If you’ve bought a home, you know what a home inspection is all about. If the home inspector does their job right, you will have a clear view of what shape the building is in. You’ll move in feeling confident and aware of the renovations and repairs you may need to undertake in the months and years ahead—but this might not be the last home inspection. Don’t be surprised if your insurance company wants to pay a visit after you move in and get home insurance.
What’s your home insurance company looking for?
Home insurance typically protects homeowners from a myriad of risks; theft, storms, fire, and injury claims. Insurers, on the other hand, rely on an accurate assessment of the condition of the properties they insure. In some cases, the homeowner only needs to verbally provide the information needed, however, depending on the home's age and area, home insurance companies may require a certified inspection to verify the property's condition.
If your home insurer decides to send someone out, a few things they may be looking at might include your home’s:
- Electrical service
Some types of wiring pose a higher risk of causing an electrical fire, especially after many years of use. Everyone is familiar with the risks around knob and tube wiring, but your home insurer may also be looking at a 60-amp electrical service with concern too.
Older pipes are at higher risk of cracks, ruptures or leaks, and specifically homes built prior to 1950 often have galvanized steel pipes, which is estimated to have a life expectancy of just 40 to 50 years. If the plumbing hasn’t been replaced, then the insurance company will want to know in order to properly assess the risk.
- Oil tank
Oil tanks can cause major environmental damage if they leak, and the clean-up costs can be huge (upwards to $15,000). If you have an oil tank, expect a lot questions about its age and condition.
- Wood-burning stove(s)
If your home has a wood-burning stove, your home insurer may want to confirm that it is installed and used properly and may want a certified technician to inspect it.
Your roof helps to keep the outside from coming inside and if it’s in need of replacing, it could cause considerable damage during a storm.
- Potential for liability claims
Part of your home insurance policy includes liability coverage in case someone is injured while on your property. A home insurance inspection will look for anything that raises a red flag. Two prime examples would be any stairs you may have in the home, as well as a pool. With the stairs, the home insurer will be looking to make sure there are hand rails, and with the pool that it’s properly fenced in.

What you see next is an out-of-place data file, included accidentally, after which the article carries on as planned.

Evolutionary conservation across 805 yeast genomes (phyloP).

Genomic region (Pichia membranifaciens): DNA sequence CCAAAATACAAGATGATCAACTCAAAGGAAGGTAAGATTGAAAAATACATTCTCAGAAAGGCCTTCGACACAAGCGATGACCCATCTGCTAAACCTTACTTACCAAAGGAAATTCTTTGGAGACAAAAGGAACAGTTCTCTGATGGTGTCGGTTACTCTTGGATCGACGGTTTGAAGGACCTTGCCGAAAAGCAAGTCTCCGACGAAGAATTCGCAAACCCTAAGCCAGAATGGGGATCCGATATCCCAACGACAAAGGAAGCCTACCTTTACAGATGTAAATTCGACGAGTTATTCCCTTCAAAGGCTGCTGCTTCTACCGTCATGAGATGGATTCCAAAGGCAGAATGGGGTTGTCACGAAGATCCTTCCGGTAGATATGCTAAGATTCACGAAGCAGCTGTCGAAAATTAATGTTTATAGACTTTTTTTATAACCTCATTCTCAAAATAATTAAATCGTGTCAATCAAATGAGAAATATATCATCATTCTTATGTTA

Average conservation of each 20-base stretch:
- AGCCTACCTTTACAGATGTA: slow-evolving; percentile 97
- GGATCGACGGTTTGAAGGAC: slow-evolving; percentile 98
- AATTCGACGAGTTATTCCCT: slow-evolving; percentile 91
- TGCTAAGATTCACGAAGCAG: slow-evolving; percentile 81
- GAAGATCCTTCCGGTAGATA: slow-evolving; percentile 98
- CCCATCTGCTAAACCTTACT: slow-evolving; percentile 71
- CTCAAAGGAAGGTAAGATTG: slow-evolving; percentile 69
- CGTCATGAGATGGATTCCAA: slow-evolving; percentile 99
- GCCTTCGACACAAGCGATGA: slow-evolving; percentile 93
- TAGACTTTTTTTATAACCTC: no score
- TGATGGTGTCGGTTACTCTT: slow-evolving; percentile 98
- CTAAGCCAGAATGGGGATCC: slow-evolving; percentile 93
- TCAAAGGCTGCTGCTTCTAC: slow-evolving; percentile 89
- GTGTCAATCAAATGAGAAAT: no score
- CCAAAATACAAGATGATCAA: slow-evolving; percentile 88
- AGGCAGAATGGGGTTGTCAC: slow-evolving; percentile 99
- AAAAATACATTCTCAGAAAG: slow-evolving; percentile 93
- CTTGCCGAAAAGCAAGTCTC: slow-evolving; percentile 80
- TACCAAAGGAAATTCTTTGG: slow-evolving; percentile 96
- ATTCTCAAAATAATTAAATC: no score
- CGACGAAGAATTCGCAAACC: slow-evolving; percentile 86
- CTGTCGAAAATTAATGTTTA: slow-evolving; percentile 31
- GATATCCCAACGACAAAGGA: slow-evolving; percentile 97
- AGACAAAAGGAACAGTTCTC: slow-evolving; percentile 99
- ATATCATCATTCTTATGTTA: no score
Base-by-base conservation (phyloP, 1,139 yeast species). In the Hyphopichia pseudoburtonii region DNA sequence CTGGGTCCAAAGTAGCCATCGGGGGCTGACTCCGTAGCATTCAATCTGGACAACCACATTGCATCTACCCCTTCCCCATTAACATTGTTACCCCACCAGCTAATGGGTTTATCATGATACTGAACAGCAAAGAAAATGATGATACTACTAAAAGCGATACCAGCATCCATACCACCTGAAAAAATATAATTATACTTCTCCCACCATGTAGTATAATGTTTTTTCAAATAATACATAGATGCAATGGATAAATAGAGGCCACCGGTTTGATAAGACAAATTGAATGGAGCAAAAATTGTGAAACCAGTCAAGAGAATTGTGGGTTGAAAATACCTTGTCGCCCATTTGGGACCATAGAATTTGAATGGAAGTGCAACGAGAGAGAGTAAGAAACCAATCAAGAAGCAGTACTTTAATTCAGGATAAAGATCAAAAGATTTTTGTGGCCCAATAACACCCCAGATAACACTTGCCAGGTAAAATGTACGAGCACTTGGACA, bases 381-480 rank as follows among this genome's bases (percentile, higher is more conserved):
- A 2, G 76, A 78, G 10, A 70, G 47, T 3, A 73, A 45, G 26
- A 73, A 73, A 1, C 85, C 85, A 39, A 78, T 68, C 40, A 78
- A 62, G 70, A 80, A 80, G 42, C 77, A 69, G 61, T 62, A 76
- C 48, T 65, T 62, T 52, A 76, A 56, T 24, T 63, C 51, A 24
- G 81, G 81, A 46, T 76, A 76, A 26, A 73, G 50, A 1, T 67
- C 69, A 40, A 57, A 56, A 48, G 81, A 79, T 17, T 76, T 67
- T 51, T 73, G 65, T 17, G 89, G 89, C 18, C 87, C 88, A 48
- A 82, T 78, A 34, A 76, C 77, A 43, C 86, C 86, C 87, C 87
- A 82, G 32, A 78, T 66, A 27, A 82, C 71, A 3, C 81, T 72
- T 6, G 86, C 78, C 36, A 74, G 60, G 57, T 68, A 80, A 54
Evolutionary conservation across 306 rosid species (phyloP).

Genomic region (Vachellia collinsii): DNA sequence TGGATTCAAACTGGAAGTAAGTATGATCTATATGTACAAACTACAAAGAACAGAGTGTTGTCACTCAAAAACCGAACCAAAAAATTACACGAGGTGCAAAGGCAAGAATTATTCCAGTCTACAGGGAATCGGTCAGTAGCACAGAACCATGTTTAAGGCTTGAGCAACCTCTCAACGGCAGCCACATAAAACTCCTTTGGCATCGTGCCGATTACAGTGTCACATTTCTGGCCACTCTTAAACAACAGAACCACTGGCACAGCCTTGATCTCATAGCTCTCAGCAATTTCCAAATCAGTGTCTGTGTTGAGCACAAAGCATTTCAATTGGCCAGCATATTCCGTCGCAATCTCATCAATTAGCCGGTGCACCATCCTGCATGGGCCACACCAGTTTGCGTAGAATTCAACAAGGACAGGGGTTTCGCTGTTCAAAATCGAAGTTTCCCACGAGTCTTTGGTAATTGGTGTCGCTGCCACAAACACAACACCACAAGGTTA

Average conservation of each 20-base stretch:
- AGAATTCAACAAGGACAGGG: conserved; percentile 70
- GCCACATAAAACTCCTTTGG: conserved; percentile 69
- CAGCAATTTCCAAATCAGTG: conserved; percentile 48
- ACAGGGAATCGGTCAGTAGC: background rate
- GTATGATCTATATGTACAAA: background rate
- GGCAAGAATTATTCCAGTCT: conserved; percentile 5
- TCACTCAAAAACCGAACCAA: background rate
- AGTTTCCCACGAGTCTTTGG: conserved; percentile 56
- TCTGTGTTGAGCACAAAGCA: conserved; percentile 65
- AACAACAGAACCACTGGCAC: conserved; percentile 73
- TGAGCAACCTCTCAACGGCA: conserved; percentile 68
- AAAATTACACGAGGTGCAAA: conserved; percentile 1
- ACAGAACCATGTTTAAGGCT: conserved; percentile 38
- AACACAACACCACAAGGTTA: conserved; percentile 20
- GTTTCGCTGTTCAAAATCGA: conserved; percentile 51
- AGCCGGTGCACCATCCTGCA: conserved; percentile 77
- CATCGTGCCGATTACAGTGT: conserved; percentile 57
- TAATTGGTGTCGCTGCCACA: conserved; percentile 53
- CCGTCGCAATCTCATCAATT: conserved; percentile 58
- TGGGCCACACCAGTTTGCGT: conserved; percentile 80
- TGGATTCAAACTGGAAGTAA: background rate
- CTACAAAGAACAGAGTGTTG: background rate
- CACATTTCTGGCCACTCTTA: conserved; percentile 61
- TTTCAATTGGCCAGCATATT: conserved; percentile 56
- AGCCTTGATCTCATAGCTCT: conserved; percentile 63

- Replacement value
Your insurance provider will want to know the replacement cost of your home and it'll often use this home inspection to figure it out. This is different from determining the value of your home, because it factors in the cost of labour and materials to rebuild, as well as the possessions that you brought into the home after you moved in. If, as a result of your home insurer’s inspection it’s determined that your home’s replacement value needs to be increased, you’re home insurance premiums will likely increase too.
Your home insurer has come a knockin’. Do you have to let them in?
Probably. The fine print on home insurance policies usually gives home insurers the right to examine a property they have been asked to cover, and if you opt not to allow them access then they can opt not to provide you the coverage you’re seeking. That said, your home insurer will not show up, or send somebody, unannounced. Your insurer will notify you in advance of a home inspection and set up a mutually agreed upon time. If someone comes to your house, unannounced, saying they’re from the insurance company, play it safe and don’t allow them in and contact your insurer immediately.